Wright Brothers Memorial gift shop
Charlie has not been much better; his money just accumulates faster.  On a school trip to a roller rink/arcade, he spent all seven dollars he brought on a game machine dangling an iPad Air as the halo prize.  Needless to say, he came home with no tablet and no money.  His discipline has increased more just this summer after nearly a year of the new scheme.  When the Target Nerf gun aisle didn't offer the gun he'd been looking at online, he kept his powder dry and saved his money for another day.

They're not the only ones that have had to adjust their decision-making and behavior.  We visited the Pro Football Hall of Fame in November, and I encouraged the boys to bring their money.  Charlie was interested in a collection of Steeler items including a rubber smaller-than-regulation football.  Something about the items he chose seemed like a bad investment to me; I thought he could probably buy the same things in a store around home.  I talked him out of the items he'd chosen.  He switched to several packs of football cards.  It all happened kind of quickly.  Football cards were clearly more banal and boring than the Steeler logo merch he'd first picked.  But I'd already talked him out of those items, so I didn't want to talk him out of the football cards.  Oops.  If the money belongs to him, and the point is for him to learn which uses of money are satisfying and which ones feel like a ripoff, I should have let him buy the things that first appealed to him. 

And that's the whole idea of this thing - to allow the boys to make their own decisions with small but not tiny amounts of money so that as the amounts grow in their lifetime, they'll have a framework for evaluating their own financial decisions based on their priorities, not just shininess. 

Another upside is that when the kids want something that I don't want to spend my money on - say a soft pretzel at a sporting event - I just ask them if they have enough money for it.  With the steady income they now collect, they ought to.  That means I don't have to weigh whether I want to spend money on that or not.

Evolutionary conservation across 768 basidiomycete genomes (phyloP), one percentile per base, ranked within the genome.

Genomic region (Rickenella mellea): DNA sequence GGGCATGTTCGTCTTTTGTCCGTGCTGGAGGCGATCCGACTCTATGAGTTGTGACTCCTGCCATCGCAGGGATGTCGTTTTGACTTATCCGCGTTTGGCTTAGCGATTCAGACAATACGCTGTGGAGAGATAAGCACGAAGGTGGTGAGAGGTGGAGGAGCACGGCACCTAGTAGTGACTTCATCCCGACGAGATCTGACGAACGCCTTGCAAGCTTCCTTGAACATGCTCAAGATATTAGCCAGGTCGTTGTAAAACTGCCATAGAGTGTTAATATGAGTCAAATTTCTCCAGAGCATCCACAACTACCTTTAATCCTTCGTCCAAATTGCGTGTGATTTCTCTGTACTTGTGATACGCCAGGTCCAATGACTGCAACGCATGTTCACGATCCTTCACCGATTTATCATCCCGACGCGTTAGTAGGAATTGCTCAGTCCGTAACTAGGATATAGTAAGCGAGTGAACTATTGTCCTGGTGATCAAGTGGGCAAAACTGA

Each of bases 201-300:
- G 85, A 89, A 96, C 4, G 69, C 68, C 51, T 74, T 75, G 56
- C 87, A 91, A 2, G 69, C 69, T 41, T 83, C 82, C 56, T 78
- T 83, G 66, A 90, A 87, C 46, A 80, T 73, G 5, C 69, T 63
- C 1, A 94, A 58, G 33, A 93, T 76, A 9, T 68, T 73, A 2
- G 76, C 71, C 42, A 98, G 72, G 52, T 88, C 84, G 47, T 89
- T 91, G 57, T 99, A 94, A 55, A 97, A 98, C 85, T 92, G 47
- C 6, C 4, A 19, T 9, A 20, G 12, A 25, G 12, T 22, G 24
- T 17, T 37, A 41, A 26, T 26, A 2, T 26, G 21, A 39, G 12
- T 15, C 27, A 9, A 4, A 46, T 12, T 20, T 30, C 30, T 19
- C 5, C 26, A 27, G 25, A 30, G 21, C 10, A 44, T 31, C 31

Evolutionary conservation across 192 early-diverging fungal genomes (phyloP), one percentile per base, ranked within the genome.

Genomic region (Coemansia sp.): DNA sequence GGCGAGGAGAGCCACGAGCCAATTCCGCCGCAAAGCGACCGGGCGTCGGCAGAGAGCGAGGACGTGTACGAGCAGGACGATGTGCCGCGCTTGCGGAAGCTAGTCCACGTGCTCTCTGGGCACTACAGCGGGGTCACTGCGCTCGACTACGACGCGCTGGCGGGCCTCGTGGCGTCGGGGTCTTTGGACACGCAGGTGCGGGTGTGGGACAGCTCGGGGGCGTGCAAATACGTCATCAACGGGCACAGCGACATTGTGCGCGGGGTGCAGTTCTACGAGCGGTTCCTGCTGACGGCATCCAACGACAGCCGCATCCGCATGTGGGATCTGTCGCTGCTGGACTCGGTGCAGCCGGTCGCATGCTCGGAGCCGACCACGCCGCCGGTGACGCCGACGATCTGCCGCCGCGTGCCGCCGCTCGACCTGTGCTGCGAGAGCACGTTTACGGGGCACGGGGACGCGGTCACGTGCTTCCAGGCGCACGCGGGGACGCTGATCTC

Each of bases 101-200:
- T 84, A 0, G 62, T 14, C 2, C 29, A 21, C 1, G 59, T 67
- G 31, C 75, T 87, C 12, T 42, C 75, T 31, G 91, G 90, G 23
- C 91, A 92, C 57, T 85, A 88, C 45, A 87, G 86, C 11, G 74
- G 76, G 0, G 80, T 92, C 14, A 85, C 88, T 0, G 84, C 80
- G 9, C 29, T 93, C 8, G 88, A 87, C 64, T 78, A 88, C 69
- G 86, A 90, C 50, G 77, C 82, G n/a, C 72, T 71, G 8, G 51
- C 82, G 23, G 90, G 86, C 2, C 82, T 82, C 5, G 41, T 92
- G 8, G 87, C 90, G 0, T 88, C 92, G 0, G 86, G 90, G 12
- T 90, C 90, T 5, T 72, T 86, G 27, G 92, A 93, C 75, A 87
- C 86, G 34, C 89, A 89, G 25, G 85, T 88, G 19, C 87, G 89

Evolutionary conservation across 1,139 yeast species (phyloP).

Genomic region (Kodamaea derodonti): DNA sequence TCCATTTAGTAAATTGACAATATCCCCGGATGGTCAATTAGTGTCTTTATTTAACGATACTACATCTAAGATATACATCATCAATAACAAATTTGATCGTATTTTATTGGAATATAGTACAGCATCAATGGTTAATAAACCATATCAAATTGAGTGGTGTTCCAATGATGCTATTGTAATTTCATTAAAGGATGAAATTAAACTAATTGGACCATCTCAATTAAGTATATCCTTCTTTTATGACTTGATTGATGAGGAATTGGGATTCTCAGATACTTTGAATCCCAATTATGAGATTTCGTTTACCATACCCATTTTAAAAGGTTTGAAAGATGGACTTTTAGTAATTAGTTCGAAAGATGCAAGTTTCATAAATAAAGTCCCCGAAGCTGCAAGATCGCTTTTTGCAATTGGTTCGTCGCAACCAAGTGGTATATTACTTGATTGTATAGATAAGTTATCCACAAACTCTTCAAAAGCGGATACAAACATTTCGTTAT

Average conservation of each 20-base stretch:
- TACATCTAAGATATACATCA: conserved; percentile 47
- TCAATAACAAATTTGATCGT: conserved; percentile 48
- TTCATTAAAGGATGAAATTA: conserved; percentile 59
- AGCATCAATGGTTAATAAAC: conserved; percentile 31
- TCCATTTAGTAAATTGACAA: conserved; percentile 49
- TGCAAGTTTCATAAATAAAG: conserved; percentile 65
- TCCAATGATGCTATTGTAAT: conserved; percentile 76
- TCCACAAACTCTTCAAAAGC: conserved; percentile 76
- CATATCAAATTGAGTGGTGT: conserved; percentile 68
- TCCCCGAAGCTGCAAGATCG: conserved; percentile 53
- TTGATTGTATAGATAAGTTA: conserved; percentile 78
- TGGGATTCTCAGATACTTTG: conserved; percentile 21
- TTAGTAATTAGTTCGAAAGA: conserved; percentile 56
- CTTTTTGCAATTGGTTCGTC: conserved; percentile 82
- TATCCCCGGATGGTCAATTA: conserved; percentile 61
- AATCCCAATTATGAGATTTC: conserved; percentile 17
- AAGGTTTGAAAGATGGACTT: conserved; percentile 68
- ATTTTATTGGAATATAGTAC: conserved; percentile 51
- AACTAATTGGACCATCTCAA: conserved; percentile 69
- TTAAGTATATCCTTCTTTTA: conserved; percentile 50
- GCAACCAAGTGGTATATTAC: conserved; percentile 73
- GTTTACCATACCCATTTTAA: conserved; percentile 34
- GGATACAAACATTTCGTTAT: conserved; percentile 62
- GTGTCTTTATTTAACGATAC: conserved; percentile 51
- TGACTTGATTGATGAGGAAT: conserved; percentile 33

I'm curious about how other parents set allowance amounts and what input you then provide on your children's spending.

Friday, August 8, 2014

4 Reasons to Not Post Gleefully About your Kids' Return to School

First day of fifth and first grade
August on social media freaks me out by showing me the giant variation in first days of school around the country.  My southern-most friends have already posted their first day of school pics, so this post comes a tad late. I enjoy the ritual of the first day of school picture.  I do not enjoy the category of post that I'll call "My stinking children are back in school, and now I'm free!". I know summer is different and that children can be annoying.   But adults can annoy, too, and these posts are one of the ways.  I shall now state my reasons against posting that kind of thing.  

4.  It looks bad and selfish.  
This is probably the big theme here - that those who are responsible for raising children look a little ugly when we wax ecstatic about them going away.  This goes double for those of us fortunate enough to have primary home and parenting responsibility.  Not everyone can structure their family life in such a way that summer feels different because we're home full- or part-time to notice that the kids are underfoot when school's not in session.  It might be true that you're psyched to have more quiet or autonomy or whatever, but just keep that to yourself.

3.  Summer vacation is sweet and fleeting.  
As my coworker prepares to become an empty nester, I'm reminded of how short this period of our family life will feel one day.  Summer means our kids get to be a little bored, which seeds their creativity.  Summer means when they ask to play catch, I don't have to ask if they've done their homework.  Summer means no evening school events.  Celebrating the return to school means not celebrating the supremely unique chrono-province of summer vacation.  

2.  Some of your friends wish they had kids to annoy them.  
Those going through fertility issues (as we once did) find sour grapes posts by parents pretty hard to take.  Also, there are single people who would love to be married and have the joys and struggles of family life.  Those of us lucky enough to be parents would do well to stifle this impulse to dance on the schoolhouse steps for their sakes. 

1.  Children can read.  
This might be the only reason you need.  What if you were a kid and read over your parents' shoulder that they were so pleased you wouldn't be around so much now that school has started?  Would that make you feel wanted and loved?  If our kids posted "My parents are going away!  Yay!", we would use our authority over them to make them take that post down.  When we post, we're not even saying it to them.  We're saying it to other people about them, which can only hurt and embarrass them more.